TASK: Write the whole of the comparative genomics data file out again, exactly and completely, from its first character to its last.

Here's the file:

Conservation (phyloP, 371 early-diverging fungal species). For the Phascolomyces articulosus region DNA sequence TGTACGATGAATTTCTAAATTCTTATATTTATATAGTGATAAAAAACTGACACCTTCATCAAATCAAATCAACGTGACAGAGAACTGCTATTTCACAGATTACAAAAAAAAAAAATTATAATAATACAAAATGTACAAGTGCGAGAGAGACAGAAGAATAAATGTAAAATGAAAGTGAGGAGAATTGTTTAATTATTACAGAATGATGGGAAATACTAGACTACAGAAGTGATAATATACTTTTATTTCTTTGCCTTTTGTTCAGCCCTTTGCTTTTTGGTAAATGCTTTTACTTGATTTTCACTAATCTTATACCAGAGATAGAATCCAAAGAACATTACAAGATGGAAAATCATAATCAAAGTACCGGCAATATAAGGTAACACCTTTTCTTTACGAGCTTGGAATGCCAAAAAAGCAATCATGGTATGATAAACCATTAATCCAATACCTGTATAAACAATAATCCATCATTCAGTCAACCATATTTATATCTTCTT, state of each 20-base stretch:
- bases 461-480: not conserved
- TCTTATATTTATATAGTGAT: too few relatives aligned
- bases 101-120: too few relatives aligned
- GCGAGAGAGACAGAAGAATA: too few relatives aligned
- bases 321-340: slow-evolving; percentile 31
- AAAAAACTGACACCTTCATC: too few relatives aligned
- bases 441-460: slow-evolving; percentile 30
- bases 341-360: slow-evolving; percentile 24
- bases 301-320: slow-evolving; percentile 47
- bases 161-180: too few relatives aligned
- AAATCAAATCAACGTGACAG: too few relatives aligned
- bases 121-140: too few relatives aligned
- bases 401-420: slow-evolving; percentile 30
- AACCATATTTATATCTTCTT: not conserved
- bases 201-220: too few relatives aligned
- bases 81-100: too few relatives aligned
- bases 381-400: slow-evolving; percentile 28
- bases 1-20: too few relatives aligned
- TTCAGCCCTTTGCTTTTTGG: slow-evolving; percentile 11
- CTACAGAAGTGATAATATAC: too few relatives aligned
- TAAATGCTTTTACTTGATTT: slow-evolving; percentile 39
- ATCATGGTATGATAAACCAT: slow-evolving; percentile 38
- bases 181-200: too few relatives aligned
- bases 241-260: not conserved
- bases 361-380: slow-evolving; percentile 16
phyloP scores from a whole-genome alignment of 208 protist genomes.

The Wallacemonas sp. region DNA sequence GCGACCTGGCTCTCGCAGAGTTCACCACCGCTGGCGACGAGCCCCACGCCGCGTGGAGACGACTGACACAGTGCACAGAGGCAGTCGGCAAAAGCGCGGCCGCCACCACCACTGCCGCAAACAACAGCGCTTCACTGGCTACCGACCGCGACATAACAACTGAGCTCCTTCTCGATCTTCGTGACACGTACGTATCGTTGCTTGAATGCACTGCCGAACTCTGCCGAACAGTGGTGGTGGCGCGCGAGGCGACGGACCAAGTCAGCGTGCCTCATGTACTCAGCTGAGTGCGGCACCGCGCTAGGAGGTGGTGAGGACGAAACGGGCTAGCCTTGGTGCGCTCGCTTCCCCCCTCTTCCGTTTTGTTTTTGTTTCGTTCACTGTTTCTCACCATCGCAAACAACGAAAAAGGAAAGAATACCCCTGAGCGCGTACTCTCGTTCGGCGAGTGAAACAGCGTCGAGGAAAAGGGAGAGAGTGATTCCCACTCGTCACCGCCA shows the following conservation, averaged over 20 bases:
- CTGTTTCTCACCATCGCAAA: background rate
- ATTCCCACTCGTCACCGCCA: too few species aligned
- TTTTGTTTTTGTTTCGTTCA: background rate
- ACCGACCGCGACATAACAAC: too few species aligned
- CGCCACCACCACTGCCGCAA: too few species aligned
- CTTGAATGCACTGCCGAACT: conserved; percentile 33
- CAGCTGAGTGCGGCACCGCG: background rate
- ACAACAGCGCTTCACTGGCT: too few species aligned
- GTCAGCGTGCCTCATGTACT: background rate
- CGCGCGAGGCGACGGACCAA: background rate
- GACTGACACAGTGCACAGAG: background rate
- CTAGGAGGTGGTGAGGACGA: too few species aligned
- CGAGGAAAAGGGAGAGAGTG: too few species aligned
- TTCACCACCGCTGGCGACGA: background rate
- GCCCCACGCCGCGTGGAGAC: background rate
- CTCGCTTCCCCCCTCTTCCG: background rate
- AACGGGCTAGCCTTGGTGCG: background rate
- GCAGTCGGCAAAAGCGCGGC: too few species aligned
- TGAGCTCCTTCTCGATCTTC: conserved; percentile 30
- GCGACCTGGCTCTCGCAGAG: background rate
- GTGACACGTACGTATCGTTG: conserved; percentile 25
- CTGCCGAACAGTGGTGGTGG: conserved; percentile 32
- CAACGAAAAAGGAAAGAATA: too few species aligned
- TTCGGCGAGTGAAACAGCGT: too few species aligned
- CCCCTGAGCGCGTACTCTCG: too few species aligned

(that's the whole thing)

Conservation (phyloP, 371 early-diverging fungal species). For the Phascolomyces articulosus region DNA sequence TGTACGATGAATTTCTAAATTCTTATATTTATATAGTGATAAAAAACTGACACCTTCATCAAATCAAATCAACGTGACAGAGAACTGCTATTTCACAGATTACAAAAAAAAAAAATTATAATAATACAAAATGTACAAGTGCGAGAGAGACAGAAGAATAAATGTAAAATGAAAGTGAGGAGAATTGTTTAATTATTACAGAATGATGGGAAATACTAGACTACAGAAGTGATAATATACTTTTATTTCTTTGCCTTTTGTTCAGCCCTTTGCTTTTTGGTAAATGCTTTTACTTGATTTTCACTAATCTTATACCAGAGATAGAATCCAAAGAACATTACAAGATGGAAAATCATAATCAAAGTACCGGCAATATAAGGTAACACCTTTTCTTTACGAGCTTGGAATGCCAAAAAAGCAATCATGGTATGATAAACCATTAATCCAATACCTGTATAAACAATAATCCATCATTCAGTCAACCATATTTATATCTTCTT, state of each 20-base stretch:
- bases 461-480: not conserved
- TCTTATATTTATATAGTGAT: too few relatives aligned
- bases 101-120: too few relatives aligned
- GCGAGAGAGACAGAAGAATA: too few relatives aligned
- bases 321-340: slow-evolving; percentile 31
- AAAAAACTGACACCTTCATC: too few relatives aligned
- bases 441-460: slow-evolving; percentile 30
- bases 341-360: slow-evolving; percentile 24
- bases 301-320: slow-evolving; percentile 47
- bases 161-180: too few relatives aligned
- AAATCAAATCAACGTGACAG: too few relatives aligned
- bases 121-140: too few relatives aligned
- bases 401-420: slow-evolving; percentile 30
- AACCATATTTATATCTTCTT: not conserved
- bases 201-220: too few relatives aligned
- bases 81-100: too few relatives aligned
- bases 381-400: slow-evolving; percentile 28
- bases 1-20: too few relatives aligned
- TTCAGCCCTTTGCTTTTTGG: slow-evolving; percentile 11
- CTACAGAAGTGATAATATAC: too few relatives aligned
- TAAATGCTTTTACTTGATTT: slow-evolving; percentile 39
- ATCATGGTATGATAAACCAT: slow-evolving; percentile 38
- bases 181-200: too few relatives aligned
- bases 241-260: not conserved
- bases 361-380: slow-evolving; percentile 16
phyloP scores from a whole-genome alignment of 208 protist genomes.

The Wallacemonas sp. region DNA sequence GCGACCTGGCTCTCGCAGAGTTCACCACCGCTGGCGACGAGCCCCACGCCGCGTGGAGACGACTGACACAGTGCACAGAGGCAGTCGGCAAAAGCGCGGCCGCCACCACCACTGCCGCAAACAACAGCGCTTCACTGGCTACCGACCGCGACATAACAACTGAGCTCCTTCTCGATCTTCGTGACACGTACGTATCGTTGCTTGAATGCACTGCCGAACTCTGCCGAACAGTGGTGGTGGCGCGCGAGGCGACGGACCAAGTCAGCGTGCCTCATGTACTCAGCTGAGTGCGGCACCGCGCTAGGAGGTGGTGAGGACGAAACGGGCTAGCCTTGGTGCGCTCGCTTCCCCCCTCTTCCGTTTTGTTTTTGTTTCGTTCACTGTTTCTCACCATCGCAAACAACGAAAAAGGAAAGAATACCCCTGAGCGCGTACTCTCGTTCGGCGAGTGAAACAGCGTCGAGGAAAAGGGAGAGAGTGATTCCCACTCGTCACCGCCA shows the following conservation, averaged over 20 bases:
- CTGTTTCTCACCATCGCAAA: background rate
- ATTCCCACTCGTCACCGCCA: too few species aligned
- TTTTGTTTTTGTTTCGTTCA: background rate
- ACCGACCGCGACATAACAAC: too few species aligned
- CGCCACCACCACTGCCGCAA: too few species aligned
- CTTGAATGCACTGCCGAACT: conserved; percentile 33
- CAGCTGAGTGCGGCACCGCG: background rate
- ACAACAGCGCTTCACTGGCT: too few species aligned
- GTCAGCGTGCCTCATGTACT: background rate
- CGCGCGAGGCGACGGACCAA: background rate
- GACTGACACAGTGCACAGAG: background rate
- CTAGGAGGTGGTGAGGACGA: too few species aligned
- CGAGGAAAAGGGAGAGAGTG: too few species aligned
- TTCACCACCGCTGGCGACGA: background rate
- GCCCCACGCCGCGTGGAGAC: background rate
- CTCGCTTCCCCCCTCTTCCG: background rate
- AACGGGCTAGCCTTGGTGCG: background rate
- GCAGTCGGCAAAAGCGCGGC: too few species aligned
- TGAGCTCCTTCTCGATCTTC: conserved; percentile 30
- GCGACCTGGCTCTCGCAGAG: background rate
- GTGACACGTACGTATCGTTG: conserved; percentile 25
- CTGCCGAACAGTGGTGGTGG: conserved; percentile 32
- CAACGAAAAAGGAAAGAATA: too few species aligned
- TTCGGCGAGTGAAACAGCGT: too few species aligned
- CCCCTGAGCGCGTACTCTCG: too few species aligned